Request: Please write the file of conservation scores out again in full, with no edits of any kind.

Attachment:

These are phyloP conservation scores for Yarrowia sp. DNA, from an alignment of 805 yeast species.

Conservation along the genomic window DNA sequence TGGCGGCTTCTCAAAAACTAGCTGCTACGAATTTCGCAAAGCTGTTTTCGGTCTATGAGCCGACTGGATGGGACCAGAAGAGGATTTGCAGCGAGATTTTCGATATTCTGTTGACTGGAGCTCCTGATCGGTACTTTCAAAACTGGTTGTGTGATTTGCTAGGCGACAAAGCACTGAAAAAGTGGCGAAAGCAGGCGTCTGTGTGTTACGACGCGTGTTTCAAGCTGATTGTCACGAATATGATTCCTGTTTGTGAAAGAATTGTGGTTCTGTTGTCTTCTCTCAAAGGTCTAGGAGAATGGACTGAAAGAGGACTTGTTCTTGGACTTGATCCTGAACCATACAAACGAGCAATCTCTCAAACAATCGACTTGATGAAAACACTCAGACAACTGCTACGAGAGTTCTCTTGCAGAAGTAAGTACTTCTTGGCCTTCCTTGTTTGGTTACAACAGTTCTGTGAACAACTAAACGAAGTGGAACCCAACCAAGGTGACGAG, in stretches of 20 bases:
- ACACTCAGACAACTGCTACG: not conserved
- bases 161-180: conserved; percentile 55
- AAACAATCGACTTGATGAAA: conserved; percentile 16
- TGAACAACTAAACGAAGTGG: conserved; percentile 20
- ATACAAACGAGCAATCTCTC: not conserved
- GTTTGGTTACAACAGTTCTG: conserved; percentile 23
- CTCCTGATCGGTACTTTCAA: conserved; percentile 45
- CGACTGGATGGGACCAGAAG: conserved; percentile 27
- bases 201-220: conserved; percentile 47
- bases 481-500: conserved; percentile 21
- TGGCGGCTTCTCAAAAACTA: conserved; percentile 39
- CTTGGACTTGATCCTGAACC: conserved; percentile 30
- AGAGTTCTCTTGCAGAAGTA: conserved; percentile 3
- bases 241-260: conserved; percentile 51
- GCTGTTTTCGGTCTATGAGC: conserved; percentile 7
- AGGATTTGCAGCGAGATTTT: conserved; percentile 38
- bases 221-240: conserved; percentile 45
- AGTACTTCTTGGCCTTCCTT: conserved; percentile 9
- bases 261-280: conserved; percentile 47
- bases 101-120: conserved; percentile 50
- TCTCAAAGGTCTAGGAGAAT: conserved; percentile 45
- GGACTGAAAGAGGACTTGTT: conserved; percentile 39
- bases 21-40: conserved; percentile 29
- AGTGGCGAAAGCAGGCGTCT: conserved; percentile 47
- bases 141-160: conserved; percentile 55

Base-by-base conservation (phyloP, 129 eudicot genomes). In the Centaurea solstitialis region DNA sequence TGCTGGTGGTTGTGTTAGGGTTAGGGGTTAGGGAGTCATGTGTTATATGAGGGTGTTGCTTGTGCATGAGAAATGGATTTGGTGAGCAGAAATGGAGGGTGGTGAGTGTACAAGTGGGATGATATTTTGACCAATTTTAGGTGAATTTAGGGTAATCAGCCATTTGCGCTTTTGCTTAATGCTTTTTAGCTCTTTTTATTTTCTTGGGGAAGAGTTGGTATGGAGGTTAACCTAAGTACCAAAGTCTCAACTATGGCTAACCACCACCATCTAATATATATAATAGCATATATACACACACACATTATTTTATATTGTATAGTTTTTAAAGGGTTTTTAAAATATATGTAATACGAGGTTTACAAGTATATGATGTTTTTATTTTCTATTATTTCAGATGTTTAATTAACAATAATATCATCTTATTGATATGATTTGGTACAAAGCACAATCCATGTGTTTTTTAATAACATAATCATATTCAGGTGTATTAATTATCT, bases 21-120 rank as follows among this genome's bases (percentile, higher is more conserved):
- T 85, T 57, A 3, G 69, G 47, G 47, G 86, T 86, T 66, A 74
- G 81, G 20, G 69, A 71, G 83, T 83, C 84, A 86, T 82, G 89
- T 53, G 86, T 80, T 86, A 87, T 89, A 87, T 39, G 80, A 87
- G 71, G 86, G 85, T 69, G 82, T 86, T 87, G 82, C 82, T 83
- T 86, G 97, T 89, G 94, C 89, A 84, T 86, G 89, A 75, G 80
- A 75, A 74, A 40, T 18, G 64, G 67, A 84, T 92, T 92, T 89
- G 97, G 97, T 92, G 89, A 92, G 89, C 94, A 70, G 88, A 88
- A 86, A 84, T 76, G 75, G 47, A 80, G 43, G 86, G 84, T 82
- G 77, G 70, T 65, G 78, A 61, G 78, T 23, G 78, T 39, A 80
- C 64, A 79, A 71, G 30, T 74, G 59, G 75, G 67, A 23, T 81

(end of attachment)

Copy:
These are phyloP conservation scores for Yarrowia sp. DNA, from an alignment of 805 yeast species.

Conservation along the genomic window DNA sequence TGGCGGCTTCTCAAAAACTAGCTGCTACGAATTTCGCAAAGCTGTTTTCGGTCTATGAGCCGACTGGATGGGACCAGAAGAGGATTTGCAGCGAGATTTTCGATATTCTGTTGACTGGAGCTCCTGATCGGTACTTTCAAAACTGGTTGTGTGATTTGCTAGGCGACAAAGCACTGAAAAAGTGGCGAAAGCAGGCGTCTGTGTGTTACGACGCGTGTTTCAAGCTGATTGTCACGAATATGATTCCTGTTTGTGAAAGAATTGTGGTTCTGTTGTCTTCTCTCAAAGGTCTAGGAGAATGGACTGAAAGAGGACTTGTTCTTGGACTTGATCCTGAACCATACAAACGAGCAATCTCTCAAACAATCGACTTGATGAAAACACTCAGACAACTGCTACGAGAGTTCTCTTGCAGAAGTAAGTACTTCTTGGCCTTCCTTGTTTGGTTACAACAGTTCTGTGAACAACTAAACGAAGTGGAACCCAACCAAGGTGACGAG, in stretches of 20 bases:
- ACACTCAGACAACTGCTACG: not conserved
- bases 161-180: conserved; percentile 55
- AAACAATCGACTTGATGAAA: conserved; percentile 16
- TGAACAACTAAACGAAGTGG: conserved; percentile 20
- ATACAAACGAGCAATCTCTC: not conserved
- GTTTGGTTACAACAGTTCTG: conserved; percentile 23
- CTCCTGATCGGTACTTTCAA: conserved; percentile 45
- CGACTGGATGGGACCAGAAG: conserved; percentile 27
- bases 201-220: conserved; percentile 47
- bases 481-500: conserved; percentile 21
- TGGCGGCTTCTCAAAAACTA: conserved; percentile 39
- CTTGGACTTGATCCTGAACC: conserved; percentile 30
- AGAGTTCTCTTGCAGAAGTA: conserved; percentile 3
- bases 241-260: conserved; percentile 51
- GCTGTTTTCGGTCTATGAGC: conserved; percentile 7
- AGGATTTGCAGCGAGATTTT: conserved; percentile 38
- bases 221-240: conserved; percentile 45
- AGTACTTCTTGGCCTTCCTT: conserved; percentile 9
- bases 261-280: conserved; percentile 47
- bases 101-120: conserved; percentile 50
- TCTCAAAGGTCTAGGAGAAT: conserved; percentile 45
- GGACTGAAAGAGGACTTGTT: conserved; percentile 39
- bases 21-40: conserved; percentile 29
- AGTGGCGAAAGCAGGCGTCT: conserved; percentile 47
- bases 141-160: conserved; percentile 55

Base-by-base conservation (phyloP, 129 eudicot genomes). In the Centaurea solstitialis region DNA sequence TGCTGGTGGTTGTGTTAGGGTTAGGGGTTAGGGAGTCATGTGTTATATGAGGGTGTTGCTTGTGCATGAGAAATGGATTTGGTGAGCAGAAATGGAGGGTGGTGAGTGTACAAGTGGGATGATATTTTGACCAATTTTAGGTGAATTTAGGGTAATCAGCCATTTGCGCTTTTGCTTAATGCTTTTTAGCTCTTTTTATTTTCTTGGGGAAGAGTTGGTATGGAGGTTAACCTAAGTACCAAAGTCTCAACTATGGCTAACCACCACCATCTAATATATATAATAGCATATATACACACACACATTATTTTATATTGTATAGTTTTTAAAGGGTTTTTAAAATATATGTAATACGAGGTTTACAAGTATATGATGTTTTTATTTTCTATTATTTCAGATGTTTAATTAACAATAATATCATCTTATTGATATGATTTGGTACAAAGCACAATCCATGTGTTTTTTAATAACATAATCATATTCAGGTGTATTAATTATCT, bases 21-120 rank as follows among this genome's bases (percentile, higher is more conserved):
- T 85, T 57, A 3, G 69, G 47, G 47, G 86, T 86, T 66, A 74
- G 81, G 20, G 69, A 71, G 83, T 83, C 84, A 86, T 82, G 89
- T 53, G 86, T 80, T 86, A 87, T 89, A 87, T 39, G 80, A 87
- G 71, G 86, G 85, T 69, G 82, T 86, T 87, G 82, C 82, T 83
- T 86, G 97, T 89, G 94, C 89, A 84, T 86, G 89, A 75, G 80
- A 75, A 74, A 40, T 18, G 64, G 67, A 84, T 92, T 92, T 89
- G 97, G 97, T 92, G 89, A 92, G 89, C 94, A 70, G 88, A 88
- A 86, A 84, T 76, G 75, G 47, A 80, G 43, G 86, G 84, T 82
- G 77, G 70, T 65, G 78, A 61, G 78, T 23, G 78, T 39, A 80
- C 64, A 79, A 71, G 30, T 74, G 59, G 75, G 67, A 23, T 81